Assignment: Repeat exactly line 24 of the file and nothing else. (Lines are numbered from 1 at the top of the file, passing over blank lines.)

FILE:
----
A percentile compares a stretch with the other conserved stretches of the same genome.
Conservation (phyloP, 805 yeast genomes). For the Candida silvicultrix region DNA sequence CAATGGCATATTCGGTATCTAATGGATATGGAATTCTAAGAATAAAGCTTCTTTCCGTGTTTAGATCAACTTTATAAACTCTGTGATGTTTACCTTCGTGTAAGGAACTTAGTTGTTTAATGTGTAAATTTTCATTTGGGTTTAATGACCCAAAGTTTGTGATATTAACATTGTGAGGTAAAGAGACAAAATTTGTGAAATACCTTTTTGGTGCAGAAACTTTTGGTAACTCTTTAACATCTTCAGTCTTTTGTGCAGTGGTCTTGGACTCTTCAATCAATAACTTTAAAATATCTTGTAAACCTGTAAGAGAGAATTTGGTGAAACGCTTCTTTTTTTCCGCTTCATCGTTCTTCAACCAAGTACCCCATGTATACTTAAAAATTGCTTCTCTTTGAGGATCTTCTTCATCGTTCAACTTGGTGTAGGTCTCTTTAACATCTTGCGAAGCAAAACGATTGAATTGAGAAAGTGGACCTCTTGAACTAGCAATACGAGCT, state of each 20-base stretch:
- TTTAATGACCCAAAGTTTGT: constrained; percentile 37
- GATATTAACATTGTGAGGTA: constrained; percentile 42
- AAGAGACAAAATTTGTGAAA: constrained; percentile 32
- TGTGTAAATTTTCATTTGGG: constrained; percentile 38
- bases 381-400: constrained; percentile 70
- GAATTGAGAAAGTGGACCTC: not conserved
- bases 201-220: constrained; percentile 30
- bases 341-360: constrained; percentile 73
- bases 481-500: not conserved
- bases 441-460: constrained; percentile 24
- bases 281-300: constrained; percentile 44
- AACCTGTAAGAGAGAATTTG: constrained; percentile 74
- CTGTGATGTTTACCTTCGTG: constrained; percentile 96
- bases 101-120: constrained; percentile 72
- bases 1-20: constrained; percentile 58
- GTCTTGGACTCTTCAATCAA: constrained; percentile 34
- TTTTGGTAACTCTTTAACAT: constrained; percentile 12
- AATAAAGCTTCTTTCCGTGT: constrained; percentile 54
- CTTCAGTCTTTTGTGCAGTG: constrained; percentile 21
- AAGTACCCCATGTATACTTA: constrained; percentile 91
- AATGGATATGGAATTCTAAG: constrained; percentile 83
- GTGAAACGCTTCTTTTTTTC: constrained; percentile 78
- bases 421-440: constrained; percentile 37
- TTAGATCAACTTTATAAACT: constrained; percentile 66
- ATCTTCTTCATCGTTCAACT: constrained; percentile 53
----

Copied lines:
- GTGAAACGCTTCTTTTTTTC: constrained; percentile 78